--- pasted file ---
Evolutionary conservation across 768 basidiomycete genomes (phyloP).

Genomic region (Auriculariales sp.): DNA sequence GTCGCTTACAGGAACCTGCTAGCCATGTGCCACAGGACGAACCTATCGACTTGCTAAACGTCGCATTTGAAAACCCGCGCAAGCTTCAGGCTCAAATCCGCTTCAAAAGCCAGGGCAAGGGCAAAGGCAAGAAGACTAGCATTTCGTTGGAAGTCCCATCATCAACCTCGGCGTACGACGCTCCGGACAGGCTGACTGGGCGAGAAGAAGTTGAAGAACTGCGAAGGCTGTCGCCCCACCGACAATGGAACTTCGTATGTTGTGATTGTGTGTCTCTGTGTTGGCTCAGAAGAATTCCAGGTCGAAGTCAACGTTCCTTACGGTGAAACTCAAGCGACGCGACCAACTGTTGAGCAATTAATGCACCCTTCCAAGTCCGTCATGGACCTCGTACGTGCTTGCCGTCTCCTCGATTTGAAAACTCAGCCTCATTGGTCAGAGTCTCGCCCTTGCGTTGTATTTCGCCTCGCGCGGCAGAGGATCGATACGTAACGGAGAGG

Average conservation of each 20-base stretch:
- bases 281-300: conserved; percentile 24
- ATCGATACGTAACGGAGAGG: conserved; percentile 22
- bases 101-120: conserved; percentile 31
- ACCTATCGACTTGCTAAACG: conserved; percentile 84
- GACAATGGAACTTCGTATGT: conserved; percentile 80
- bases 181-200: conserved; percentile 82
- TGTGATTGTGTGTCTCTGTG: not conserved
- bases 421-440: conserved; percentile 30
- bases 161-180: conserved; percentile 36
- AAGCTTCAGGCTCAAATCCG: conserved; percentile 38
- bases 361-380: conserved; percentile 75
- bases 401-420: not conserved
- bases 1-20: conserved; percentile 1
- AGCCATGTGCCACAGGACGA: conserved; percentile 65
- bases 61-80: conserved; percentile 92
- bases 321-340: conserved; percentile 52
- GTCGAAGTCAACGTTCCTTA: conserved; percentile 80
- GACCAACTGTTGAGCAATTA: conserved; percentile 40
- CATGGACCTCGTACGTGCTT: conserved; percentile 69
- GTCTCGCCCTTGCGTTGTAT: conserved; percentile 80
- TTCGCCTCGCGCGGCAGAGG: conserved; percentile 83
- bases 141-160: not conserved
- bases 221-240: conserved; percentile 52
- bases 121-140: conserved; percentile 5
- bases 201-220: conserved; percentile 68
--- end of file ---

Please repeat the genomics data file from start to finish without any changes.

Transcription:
Evolutionary conservation across 768 basidiomycete genomes (phyloP).

Genomic region (Auriculariales sp.): DNA sequence GTCGCTTACAGGAACCTGCTAGCCATGTGCCACAGGACGAACCTATCGACTTGCTAAACGTCGCATTTGAAAACCCGCGCAAGCTTCAGGCTCAAATCCGCTTCAAAAGCCAGGGCAAGGGCAAAGGCAAGAAGACTAGCATTTCGTTGGAAGTCCCATCATCAACCTCGGCGTACGACGCTCCGGACAGGCTGACTGGGCGAGAAGAAGTTGAAGAACTGCGAAGGCTGTCGCCCCACCGACAATGGAACTTCGTATGTTGTGATTGTGTGTCTCTGTGTTGGCTCAGAAGAATTCCAGGTCGAAGTCAACGTTCCTTACGGTGAAACTCAAGCGACGCGACCAACTGTTGAGCAATTAATGCACCCTTCCAAGTCCGTCATGGACCTCGTACGTGCTTGCCGTCTCCTCGATTTGAAAACTCAGCCTCATTGGTCAGAGTCTCGCCCTTGCGTTGTATTTCGCCTCGCGCGGCAGAGGATCGATACGTAACGGAGAGG

Average conservation of each 20-base stretch:
- bases 281-300: conserved; percentile 24
- ATCGATACGTAACGGAGAGG: conserved; percentile 22
- bases 101-120: conserved; percentile 31
- ACCTATCGACTTGCTAAACG: conserved; percentile 84
- GACAATGGAACTTCGTATGT: conserved; percentile 80
- bases 181-200: conserved; percentile 82
- TGTGATTGTGTGTCTCTGTG: not conserved
- bases 421-440: conserved; percentile 30
- bases 161-180: conserved; percentile 36
- AAGCTTCAGGCTCAAATCCG: conserved; percentile 38
- bases 361-380: conserved; percentile 75
- bases 401-420: not conserved
- bases 1-20: conserved; percentile 1
- AGCCATGTGCCACAGGACGA: conserved; percentile 65
- bases 61-80: conserved; percentile 92
- bases 321-340: conserved; percentile 52
- GTCGAAGTCAACGTTCCTTA: conserved; percentile 80
- GACCAACTGTTGAGCAATTA: conserved; percentile 40
- CATGGACCTCGTACGTGCTT: conserved; percentile 69
- GTCTCGCCCTTGCGTTGTAT: conserved; percentile 80
- TTCGCCTCGCGCGGCAGAGG: conserved; percentile 83
- bases 141-160: not conserved
- bases 221-240: conserved; percentile 52
- bases 121-140: conserved; percentile 5
- bases 201-220: conserved; percentile 68